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Effective Eclipse: Don't write the code, generate it

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Effective Eclipse: Don't write the code, generate it

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I hope that we will never be able to generate applications. I would be without a job then and you probably too. But what we can generate are various repetitive and boring pieces of code.

The first thing that can be generated is class file. You are using it, but you have probably never realized how much time does it save you. If there was no class skeleton generation, you would have to: create new file in the proper directory (with respect to package (and create the folders too)) and place the package statement at the beginning of a class.

I will make a short stop here.
I noticed that all people generate their classes, but not all of them specify implemented interfaces and extended class. Surely, you can generate the class and write the extends and implements part afterwards, but it involves moving the cursor, writing and eventually generating abstract or implemented methods. I found it much easier to press ALT + E (extend) to add extended class and ALT + A (add interface) to add interfaces in the new class wizard. My class will then come out with empty overridden methods and correct imports.

If you look at the Source menu you can find more "Generate" commands. But none of them is so valuable and useful as Eclipse templates. They are the true gem in my daily work and it is pity they are hidden out of sight. And they are hidden well.

What are they and how to get them?

Templates serve as a shorthand for a snippet of code. You type in the magical word and it will be transformed into the snippet.

Some examples:

Type sysout and press CTRL + SPACE (the autocompletion) and it will be automagically changed to System.out.println(); with the caret waiting right in the middle between the parenthesizes.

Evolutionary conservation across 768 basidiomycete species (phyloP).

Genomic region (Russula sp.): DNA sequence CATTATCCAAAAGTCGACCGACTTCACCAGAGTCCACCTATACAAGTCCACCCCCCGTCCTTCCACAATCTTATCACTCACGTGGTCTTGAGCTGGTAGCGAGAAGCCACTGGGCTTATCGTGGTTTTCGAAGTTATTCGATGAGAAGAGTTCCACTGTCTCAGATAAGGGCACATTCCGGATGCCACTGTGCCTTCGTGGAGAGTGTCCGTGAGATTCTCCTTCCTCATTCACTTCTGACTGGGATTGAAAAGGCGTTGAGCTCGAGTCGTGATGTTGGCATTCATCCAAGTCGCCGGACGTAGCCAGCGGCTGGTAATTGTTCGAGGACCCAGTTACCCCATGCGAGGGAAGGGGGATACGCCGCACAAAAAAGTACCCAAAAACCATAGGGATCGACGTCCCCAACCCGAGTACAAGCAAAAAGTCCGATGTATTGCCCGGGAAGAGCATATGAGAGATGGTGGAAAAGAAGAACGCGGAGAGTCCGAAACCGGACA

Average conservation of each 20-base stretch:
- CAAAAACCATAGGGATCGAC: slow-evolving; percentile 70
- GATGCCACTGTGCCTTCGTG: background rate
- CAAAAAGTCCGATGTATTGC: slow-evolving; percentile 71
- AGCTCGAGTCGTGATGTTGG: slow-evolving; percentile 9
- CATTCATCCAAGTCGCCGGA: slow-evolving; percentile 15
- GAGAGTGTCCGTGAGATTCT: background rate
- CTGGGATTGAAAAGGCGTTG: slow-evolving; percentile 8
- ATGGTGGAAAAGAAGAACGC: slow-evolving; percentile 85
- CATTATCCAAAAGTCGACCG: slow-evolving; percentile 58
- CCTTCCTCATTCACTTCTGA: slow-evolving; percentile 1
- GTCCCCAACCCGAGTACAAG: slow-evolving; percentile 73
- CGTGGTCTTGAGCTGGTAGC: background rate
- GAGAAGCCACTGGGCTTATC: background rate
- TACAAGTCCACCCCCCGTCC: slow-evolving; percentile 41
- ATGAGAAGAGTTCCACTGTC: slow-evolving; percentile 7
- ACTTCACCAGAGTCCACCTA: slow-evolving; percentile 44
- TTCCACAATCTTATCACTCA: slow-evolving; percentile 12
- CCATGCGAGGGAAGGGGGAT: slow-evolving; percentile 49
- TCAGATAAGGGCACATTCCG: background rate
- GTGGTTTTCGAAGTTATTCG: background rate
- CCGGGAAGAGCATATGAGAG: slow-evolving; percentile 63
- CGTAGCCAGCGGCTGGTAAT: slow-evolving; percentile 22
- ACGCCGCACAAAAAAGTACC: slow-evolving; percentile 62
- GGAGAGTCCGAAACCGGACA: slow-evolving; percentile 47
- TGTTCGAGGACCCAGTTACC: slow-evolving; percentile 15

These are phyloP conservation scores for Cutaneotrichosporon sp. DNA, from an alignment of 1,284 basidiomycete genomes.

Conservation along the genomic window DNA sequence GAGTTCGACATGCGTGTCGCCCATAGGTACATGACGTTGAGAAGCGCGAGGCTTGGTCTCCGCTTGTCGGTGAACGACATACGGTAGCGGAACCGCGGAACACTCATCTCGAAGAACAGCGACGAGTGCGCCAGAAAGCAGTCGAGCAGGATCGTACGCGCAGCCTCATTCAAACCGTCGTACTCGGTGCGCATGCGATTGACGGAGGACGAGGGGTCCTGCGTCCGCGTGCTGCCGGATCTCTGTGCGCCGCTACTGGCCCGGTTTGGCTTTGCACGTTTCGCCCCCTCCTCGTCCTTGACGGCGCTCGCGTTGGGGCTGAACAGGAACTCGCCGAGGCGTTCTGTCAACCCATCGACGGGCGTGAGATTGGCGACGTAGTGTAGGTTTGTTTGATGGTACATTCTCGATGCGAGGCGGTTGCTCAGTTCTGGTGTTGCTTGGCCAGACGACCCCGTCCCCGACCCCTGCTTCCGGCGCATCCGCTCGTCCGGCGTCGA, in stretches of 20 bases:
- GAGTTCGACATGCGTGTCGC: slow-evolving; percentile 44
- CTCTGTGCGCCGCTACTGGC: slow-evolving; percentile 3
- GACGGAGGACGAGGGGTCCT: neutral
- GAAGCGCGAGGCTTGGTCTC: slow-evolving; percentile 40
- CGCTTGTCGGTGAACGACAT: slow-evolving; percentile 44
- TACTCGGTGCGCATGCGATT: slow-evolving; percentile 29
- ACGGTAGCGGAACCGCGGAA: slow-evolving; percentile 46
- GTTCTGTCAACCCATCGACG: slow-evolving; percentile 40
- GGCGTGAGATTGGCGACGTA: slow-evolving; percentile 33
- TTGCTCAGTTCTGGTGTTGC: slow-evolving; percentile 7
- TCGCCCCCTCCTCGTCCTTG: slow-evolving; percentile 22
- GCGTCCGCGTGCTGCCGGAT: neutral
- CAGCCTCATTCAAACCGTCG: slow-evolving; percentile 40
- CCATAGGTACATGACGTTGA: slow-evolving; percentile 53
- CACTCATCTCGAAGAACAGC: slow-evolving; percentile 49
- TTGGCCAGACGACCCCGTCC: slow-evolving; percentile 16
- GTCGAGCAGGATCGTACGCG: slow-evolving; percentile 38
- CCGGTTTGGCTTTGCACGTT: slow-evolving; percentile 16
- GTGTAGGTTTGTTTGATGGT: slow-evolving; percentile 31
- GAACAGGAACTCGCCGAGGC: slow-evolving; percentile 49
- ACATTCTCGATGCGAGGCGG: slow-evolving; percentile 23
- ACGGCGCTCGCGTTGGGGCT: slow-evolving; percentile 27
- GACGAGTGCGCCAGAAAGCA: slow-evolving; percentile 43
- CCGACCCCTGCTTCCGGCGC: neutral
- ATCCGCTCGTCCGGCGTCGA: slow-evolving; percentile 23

sysout template
sysout template expanded
While we are here, let's explore the next interesting feature. Type "for" and press CTRL + SPACE to change it to a skeleton of a for loop.

for loop template expanded

The for template is a showcase of templates' power.

Notice the blue boxes around some of the commands. They represent the caret stop and you can move between them using the TAB key. Now, with the caret on "iterator", type the name of the variable representing the iterator. Its name will be changed in the whole loop as you type (the occurrences are marked with a light blue background). Now just two more TABs to change the collection variable and the type. Noticed the green line waiting in the empty line? It marks the position where the caret will jump when Enter key is pressed. So after changing the variable type you can just press Enter and the caret will jump to the empty line. When you use autocompletion the green marker is always somewhere around, waiting for you to press Enter.

Every particular template is closely bound to editor. Each editor has its own defined set of templates, which are applicable only in that editor type. It is quite logical that the sysout template will not work in JSP editor. Furthermore, each template is applicable only within the specified context of the particular editor. There are two contexts in the Java editor for example, Java and Javadoc.

To see list of all templates open Window -> Preferences and type templates into the search box.

list of all available templates

You will get a list of all editors and their respective template settings. Your list may vary from my list, because it depends on installed plugins.

I encourage you to walk through the list to see what predefined templates are available. Not all of them are useful, but you need to see it, because what does not work for me might work for you.

The true and real power of templates lies in custom templates, but I will leave this topic for the next week article.

Apart from the fact, that it can expand templates, CTR + SPACE has few more interesting uses. It is an autocompletion shortcut and it can complete the names of variables or methods and in fact, it is its most obligate and the most famous usage. But it has some more surprises to offer. If you get used to it, you will be hitting it often, even in situations where there is obviously nothing to autocomplete. Or is it?

variable name suggestion

Guess what is on the picture above? It is eclipse trying to autocomplete the name of a variable.

It is pity it cannot read my mind. I often find myself hitting the shortcut in the middle of the string ever wondering why it doesn't complete the word.

Never can remember the signature of a method you want to override? Never mind, hit CTRL + SPACE and you will get a list.

override suggestions

It can assist you in private method creation,

method stub

and it can guess what to complete even from the upper case letters.

OOME suggestion

Warning: Using autocompletion and templates can lead to uncontrolled ctrl + space hitting, surprises and productivity boost.


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